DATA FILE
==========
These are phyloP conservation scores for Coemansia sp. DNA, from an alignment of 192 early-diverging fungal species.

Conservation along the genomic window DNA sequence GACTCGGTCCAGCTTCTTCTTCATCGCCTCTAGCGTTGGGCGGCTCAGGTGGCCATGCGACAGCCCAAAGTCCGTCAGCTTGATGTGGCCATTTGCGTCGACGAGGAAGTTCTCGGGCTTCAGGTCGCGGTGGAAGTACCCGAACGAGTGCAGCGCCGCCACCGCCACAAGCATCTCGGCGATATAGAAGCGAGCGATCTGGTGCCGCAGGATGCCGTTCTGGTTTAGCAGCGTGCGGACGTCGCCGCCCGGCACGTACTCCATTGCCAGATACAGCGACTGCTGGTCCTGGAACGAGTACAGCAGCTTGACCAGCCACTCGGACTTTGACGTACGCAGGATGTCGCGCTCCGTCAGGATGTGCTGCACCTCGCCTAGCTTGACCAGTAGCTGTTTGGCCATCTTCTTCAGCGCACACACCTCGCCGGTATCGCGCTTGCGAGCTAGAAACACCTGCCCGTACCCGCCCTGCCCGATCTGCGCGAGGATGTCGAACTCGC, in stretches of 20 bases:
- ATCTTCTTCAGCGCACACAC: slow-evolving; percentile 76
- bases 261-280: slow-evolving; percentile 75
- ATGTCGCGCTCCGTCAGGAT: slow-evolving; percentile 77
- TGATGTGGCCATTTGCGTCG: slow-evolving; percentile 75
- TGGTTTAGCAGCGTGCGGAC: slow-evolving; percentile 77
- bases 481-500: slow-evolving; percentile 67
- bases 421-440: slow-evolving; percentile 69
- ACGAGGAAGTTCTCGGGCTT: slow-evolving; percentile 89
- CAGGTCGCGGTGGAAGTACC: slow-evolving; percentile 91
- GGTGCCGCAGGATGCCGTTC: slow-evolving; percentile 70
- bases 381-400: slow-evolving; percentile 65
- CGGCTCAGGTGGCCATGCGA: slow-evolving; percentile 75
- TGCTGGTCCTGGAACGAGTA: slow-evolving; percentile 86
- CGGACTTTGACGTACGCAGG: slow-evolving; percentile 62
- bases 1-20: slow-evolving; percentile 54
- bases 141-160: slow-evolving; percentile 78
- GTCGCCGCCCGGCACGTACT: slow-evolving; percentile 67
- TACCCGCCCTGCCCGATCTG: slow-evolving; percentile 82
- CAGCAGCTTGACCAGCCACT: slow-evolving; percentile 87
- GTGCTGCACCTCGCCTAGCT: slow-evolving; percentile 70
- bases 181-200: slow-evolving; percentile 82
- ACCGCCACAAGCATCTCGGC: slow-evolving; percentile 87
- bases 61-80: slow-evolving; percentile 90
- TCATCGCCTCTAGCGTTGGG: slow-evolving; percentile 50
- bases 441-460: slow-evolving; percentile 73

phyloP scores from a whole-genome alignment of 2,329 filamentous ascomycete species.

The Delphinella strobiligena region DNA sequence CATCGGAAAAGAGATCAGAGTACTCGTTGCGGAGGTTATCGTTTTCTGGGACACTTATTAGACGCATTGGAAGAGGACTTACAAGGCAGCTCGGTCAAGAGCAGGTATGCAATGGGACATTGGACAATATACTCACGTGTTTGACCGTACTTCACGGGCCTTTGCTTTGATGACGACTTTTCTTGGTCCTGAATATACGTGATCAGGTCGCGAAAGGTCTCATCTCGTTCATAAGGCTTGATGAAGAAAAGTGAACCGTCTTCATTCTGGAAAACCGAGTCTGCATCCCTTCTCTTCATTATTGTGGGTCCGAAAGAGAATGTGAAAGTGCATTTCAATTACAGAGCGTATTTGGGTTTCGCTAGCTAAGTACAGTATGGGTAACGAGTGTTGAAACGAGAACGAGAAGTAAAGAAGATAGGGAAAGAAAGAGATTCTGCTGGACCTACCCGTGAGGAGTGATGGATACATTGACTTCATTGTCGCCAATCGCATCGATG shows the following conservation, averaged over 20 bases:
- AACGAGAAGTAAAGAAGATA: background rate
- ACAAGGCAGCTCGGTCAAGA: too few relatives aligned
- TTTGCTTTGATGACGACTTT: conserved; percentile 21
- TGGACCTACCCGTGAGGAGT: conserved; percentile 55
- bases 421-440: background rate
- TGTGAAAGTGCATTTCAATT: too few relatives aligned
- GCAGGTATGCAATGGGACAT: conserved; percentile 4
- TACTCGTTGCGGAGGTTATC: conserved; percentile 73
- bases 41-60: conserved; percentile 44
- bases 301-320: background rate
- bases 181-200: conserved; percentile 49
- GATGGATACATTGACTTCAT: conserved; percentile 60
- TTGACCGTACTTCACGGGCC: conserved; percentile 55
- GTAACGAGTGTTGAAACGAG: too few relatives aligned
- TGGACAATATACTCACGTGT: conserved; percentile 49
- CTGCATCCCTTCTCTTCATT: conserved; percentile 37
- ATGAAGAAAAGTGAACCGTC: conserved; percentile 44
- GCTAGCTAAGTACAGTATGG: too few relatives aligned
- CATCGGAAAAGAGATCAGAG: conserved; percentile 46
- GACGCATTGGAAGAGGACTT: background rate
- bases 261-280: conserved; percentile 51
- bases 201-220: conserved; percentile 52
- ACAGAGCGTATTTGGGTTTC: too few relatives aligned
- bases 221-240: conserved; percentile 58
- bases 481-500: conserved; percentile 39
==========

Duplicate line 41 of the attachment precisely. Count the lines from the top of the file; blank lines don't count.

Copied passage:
- GATGGATACATTGACTTCAT: conserved; percentile 60